NOTE FROM THE EDITOR: This blog post was first published on the Georgia Tech Lorraine blog on March 8, 2017, by Samuel Burke.
Last week I had the wonderful opportunity to sit down with Dr. Wing Li, the mathematics professor at GTL for this semester. I attend the class she is teaching for undergraduates this time around, differential equations, twice a week and can personally attest to the fact that she is one of the most genuinely nice professors currently teaching at Georgia Tech, and someone who really does care about her students learning.
I learned from Dr. Li that she attended high school in Hong Kong, which is where she first realized that mathematics was the subject she wanted to pursue into college and beyond. After graduating from high school, she moved to the United States by herself to attend an American college, first receiving her B.S. from the University of Iowa, and then her Ph.D. from the University of Michigan, both in mathematics. Now Dr. Li teaches at Georgia Tech and is currently in her 3rd semester at our French campus.
Dr. Li told me that she believes that many professors are reluctant to volunteer to teach at GTL, often due to having kids who are currently enrolled in primary or secondary school in the Atlanta area. However, Dr. Li is in the unique position of being married to a native of France and having kids who are fluent in the language. She told me: “it was an excellent experience for the children, not only did they get to learn subjects in French, but they also got to really see the differences between the American and French school systems.” Because of this, Dr. Li was more than happy to volunteer for the position multiple times.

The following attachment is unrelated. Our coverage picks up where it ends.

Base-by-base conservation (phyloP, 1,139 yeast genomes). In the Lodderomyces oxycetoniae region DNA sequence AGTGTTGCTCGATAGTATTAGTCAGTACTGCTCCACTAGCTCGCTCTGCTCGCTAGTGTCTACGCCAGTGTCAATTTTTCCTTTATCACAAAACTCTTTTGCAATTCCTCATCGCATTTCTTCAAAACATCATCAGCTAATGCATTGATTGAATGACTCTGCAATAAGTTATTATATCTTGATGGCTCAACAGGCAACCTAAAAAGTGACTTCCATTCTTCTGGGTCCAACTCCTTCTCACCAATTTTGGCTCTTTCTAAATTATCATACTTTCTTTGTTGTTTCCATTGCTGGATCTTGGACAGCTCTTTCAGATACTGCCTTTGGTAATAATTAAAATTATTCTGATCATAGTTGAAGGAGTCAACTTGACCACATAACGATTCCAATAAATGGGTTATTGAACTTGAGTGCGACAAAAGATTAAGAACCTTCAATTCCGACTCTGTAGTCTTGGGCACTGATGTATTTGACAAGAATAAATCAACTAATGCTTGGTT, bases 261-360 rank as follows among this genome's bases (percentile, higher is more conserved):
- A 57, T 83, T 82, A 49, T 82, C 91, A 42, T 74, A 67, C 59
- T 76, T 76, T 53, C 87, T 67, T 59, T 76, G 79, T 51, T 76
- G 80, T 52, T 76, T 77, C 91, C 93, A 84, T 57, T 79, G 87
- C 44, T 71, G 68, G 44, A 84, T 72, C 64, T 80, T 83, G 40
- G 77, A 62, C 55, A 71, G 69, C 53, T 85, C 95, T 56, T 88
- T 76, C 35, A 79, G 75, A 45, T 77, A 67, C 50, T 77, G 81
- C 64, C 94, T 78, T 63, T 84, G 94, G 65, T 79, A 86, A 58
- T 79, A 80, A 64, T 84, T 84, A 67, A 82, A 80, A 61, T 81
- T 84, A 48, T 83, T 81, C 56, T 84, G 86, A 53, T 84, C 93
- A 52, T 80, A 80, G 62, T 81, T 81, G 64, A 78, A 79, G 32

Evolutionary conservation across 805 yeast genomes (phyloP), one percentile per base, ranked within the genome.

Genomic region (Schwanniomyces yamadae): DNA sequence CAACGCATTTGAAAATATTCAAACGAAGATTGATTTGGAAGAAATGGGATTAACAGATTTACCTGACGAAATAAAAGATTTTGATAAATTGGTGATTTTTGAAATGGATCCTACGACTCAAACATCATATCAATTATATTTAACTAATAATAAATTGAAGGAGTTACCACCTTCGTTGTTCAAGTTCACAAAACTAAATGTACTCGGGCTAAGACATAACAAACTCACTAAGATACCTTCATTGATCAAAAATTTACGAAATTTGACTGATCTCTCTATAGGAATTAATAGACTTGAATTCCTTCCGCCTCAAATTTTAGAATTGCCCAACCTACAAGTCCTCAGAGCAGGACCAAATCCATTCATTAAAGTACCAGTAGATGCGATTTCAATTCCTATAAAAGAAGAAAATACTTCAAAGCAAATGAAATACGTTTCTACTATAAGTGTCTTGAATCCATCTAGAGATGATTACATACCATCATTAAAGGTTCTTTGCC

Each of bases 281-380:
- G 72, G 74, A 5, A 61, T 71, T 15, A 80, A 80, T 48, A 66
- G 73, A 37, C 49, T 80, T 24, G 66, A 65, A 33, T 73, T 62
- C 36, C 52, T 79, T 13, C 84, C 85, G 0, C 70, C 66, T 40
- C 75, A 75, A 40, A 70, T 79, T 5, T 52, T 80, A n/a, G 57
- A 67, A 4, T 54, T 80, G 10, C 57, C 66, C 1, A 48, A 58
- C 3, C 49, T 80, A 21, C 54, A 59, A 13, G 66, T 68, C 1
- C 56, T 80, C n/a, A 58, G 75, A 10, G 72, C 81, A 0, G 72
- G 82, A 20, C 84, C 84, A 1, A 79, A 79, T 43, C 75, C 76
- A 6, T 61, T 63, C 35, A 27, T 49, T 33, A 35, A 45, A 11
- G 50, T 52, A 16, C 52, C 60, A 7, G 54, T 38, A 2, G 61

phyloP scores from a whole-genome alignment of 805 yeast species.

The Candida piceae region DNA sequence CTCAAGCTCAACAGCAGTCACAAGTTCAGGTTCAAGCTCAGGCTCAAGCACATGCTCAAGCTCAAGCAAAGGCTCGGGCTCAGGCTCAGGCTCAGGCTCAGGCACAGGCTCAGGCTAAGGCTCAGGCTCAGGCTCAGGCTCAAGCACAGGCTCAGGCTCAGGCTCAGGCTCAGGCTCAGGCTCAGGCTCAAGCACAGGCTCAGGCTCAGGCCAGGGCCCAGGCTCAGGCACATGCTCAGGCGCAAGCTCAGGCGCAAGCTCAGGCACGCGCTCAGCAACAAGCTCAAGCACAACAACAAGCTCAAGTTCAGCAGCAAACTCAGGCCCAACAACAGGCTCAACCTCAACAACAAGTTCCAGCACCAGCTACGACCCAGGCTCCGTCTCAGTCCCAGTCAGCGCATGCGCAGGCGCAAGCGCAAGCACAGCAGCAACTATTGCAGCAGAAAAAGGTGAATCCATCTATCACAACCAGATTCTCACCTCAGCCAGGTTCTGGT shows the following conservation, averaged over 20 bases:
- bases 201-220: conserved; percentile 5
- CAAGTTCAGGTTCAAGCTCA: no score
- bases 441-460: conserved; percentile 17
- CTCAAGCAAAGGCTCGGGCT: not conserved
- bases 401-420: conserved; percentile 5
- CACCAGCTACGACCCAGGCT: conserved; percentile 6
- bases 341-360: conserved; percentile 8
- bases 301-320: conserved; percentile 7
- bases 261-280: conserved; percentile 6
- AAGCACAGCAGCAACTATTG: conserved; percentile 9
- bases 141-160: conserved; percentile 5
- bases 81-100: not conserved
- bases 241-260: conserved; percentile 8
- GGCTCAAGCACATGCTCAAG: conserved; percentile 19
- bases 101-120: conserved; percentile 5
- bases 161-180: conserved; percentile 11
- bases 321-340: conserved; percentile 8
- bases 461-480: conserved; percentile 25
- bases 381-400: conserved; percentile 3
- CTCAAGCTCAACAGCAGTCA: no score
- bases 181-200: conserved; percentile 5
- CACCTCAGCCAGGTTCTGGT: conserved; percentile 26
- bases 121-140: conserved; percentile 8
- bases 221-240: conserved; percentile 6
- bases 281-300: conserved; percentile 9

Currently Dr. Li is involved in research related to a subject called operator theory, which she described to me as basically being linear algebra (matrices, subspaces, etc.) but with infinite dimensions. She says it is an extremely interesting subject since: “you can’t just use a calculator or a computer to solve for the answer when you’re working with infinite dimensions. You have to really break everything down to pure theory instead of solving for specific examples.” Also, “if you can understand how things work with infinite dimensions, working with finite dimensions becomes simple.”
Outside of math, Dr. Li told me she’d always had an interest in music. Following graduate school, she began taking piano lessons, but not having a piano of her own to practice at home, she switched instead to voice lessons. “It was convenient because I will always have my voice with me, but I didn’t realize how much of a strain lecturing for hours every day would be.” So, finally, she ended up choosing the violin, which she practiced an hour every day for 8 years until kids came into the picture.
At Georgia Tech Lorraine, students are encouraged to travel as much as they can, so I thought I’d ask Dr. Li a little about her travels. She told me that of all the places she’s been to the Greek islands struck her as the most beautiful, but the place that had the greatest impact, she revealed, was actually Alaska. “I had never seen anything so vast, yet in a way it was romantic and inviting. A place where I would very much like to stay and contribute to the land instead of just pass through.”
Dr. Li’s parting words to me were ones of advice for students here at GTL “don’t miss Metz,” she told me. “As you travel to famous locations all over Europe, don’t forget about the place you are calling home for these 4 months, and the incredible beauty and history that is right in our backyard.”
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